From: Ben Goertzel (firstname.lastname@example.org)
Date: Fri Jan 20 2006 - 10:59:31 MST
The key point about AGI investment is that, until someone has a
powerful AGI to show off, it is properly considered a long-term
speculative investment. There are not that many investors out there
these days who are interested in investments that require a lot of
speculative technology work to be done before the product-building and
money-making phase can begin in earnest. If an investor is interested
in this kind of opportunity in general, THEN one can try to talk to
them about why AGI is a good alternative to e.g. nanotech, life
extension, alternative energy, etc. But most investors simply are
only interested in lower-risk, shorter-term opportunities. So then,
it all comes down to having contacts with specific investors who are a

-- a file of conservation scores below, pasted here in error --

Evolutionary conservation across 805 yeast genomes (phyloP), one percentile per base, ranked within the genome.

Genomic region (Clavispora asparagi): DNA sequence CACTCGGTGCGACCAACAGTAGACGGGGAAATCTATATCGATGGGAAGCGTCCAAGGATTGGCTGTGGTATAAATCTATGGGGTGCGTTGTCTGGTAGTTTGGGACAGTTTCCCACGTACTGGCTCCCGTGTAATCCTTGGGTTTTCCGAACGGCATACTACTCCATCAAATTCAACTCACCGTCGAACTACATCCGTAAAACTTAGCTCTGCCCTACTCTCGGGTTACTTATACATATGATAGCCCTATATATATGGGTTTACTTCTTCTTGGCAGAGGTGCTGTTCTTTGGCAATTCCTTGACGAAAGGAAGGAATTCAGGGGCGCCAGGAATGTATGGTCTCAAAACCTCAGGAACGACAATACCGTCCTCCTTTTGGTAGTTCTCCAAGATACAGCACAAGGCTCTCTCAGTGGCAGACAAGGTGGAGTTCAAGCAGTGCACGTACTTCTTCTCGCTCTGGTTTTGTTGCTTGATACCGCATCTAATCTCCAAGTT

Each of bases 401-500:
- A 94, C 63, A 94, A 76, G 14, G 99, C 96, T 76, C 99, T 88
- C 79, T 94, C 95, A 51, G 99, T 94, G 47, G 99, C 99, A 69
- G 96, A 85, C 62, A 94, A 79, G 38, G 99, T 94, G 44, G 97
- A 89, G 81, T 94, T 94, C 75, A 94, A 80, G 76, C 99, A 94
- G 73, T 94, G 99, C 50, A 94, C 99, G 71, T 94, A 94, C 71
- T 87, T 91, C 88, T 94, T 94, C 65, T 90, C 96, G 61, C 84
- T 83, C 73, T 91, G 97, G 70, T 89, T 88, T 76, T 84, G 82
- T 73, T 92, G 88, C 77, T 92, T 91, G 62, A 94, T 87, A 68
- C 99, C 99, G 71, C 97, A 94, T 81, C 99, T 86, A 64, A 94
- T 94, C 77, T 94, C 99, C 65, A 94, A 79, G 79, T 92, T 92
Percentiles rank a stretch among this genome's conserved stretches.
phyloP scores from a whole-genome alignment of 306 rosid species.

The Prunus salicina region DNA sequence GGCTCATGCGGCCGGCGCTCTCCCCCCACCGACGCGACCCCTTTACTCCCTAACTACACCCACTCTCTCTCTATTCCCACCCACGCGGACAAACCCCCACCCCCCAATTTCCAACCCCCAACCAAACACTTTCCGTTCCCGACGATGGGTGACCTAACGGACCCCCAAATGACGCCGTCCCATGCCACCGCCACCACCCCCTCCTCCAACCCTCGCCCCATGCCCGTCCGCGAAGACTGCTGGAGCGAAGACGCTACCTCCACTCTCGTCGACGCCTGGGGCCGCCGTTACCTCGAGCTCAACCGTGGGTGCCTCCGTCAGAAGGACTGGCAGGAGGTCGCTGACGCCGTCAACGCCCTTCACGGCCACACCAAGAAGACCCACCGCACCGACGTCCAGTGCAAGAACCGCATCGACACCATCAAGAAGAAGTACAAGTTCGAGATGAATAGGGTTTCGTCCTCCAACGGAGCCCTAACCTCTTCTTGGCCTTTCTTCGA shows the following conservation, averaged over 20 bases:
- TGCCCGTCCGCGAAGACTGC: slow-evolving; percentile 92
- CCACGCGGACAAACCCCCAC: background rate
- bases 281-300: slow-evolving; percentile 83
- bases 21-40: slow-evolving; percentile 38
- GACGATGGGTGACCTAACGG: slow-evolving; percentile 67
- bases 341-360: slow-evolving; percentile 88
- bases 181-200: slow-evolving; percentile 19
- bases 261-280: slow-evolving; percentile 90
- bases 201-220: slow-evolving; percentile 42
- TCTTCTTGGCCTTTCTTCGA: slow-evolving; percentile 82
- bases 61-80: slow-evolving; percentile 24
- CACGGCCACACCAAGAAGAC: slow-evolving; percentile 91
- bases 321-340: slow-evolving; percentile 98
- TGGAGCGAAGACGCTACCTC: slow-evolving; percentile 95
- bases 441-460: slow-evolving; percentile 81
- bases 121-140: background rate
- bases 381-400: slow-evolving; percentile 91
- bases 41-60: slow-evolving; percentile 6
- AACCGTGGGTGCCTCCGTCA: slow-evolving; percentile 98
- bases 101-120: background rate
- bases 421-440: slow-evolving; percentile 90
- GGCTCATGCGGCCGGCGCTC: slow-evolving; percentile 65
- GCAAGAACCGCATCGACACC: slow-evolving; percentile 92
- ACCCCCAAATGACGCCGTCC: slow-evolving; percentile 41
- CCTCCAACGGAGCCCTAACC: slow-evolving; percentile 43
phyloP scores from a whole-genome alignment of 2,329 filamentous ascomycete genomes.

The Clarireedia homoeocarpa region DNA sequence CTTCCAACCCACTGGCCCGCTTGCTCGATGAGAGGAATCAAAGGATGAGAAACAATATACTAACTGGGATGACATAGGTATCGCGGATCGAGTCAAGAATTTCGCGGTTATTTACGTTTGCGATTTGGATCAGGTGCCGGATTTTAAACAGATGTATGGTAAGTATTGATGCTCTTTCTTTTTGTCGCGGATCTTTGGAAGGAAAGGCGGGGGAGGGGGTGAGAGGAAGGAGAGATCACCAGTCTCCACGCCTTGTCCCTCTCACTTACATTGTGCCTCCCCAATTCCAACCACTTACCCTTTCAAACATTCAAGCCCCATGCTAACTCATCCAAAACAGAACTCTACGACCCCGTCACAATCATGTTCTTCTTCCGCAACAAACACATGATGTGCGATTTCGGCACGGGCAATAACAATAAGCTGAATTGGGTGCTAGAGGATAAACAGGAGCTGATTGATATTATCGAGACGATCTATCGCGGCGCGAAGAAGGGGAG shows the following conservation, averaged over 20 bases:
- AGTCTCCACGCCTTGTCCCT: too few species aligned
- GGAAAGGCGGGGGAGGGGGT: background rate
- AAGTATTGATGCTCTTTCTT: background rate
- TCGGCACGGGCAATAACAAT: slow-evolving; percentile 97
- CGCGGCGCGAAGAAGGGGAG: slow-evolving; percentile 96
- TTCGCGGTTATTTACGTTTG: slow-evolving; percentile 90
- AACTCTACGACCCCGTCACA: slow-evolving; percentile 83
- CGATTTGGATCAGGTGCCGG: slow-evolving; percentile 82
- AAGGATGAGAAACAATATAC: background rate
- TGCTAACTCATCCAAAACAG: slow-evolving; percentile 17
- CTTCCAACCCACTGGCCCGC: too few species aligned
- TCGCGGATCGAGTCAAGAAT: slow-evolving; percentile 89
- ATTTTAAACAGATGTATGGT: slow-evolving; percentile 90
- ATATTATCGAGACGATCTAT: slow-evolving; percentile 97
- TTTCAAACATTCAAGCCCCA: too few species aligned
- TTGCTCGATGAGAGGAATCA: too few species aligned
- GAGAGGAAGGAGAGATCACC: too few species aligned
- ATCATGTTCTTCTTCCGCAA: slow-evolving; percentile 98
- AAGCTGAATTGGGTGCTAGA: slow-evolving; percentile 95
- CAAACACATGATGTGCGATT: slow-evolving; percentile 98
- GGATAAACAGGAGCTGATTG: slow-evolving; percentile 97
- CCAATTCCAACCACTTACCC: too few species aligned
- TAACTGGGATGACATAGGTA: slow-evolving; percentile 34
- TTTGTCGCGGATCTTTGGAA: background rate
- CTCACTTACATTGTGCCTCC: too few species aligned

priori interested in investing in speculative futuristic technologies.
On the other hand, it is probably more viable to sell investors on a
combined AGI/narrow-AI business plan, *if* one has a solid story as to
a) how the initial narrow-AI phase can make money
b) how the narrow-AI work can naturally play a major role in leading
to the creation of AGI
This sort of business plan however hinges on the viability of the
business model for the initial narrow-AI phase.
On 1/20/06, H C <email@example.com> wrote:
> I have really seen hardly any discussion or exposition directly related to
> the question of AGI investment, from a business standpoint (although I think
> the AGIRI forum is a step in the right direction).
> Say today is your lucky day, and you sat down next a millionaire businessman
> on the bus and he asked you "Why should I invest in AGI?".
> How would you respond? What makes a good response here? What are some major
> things you would bring up in your answer?
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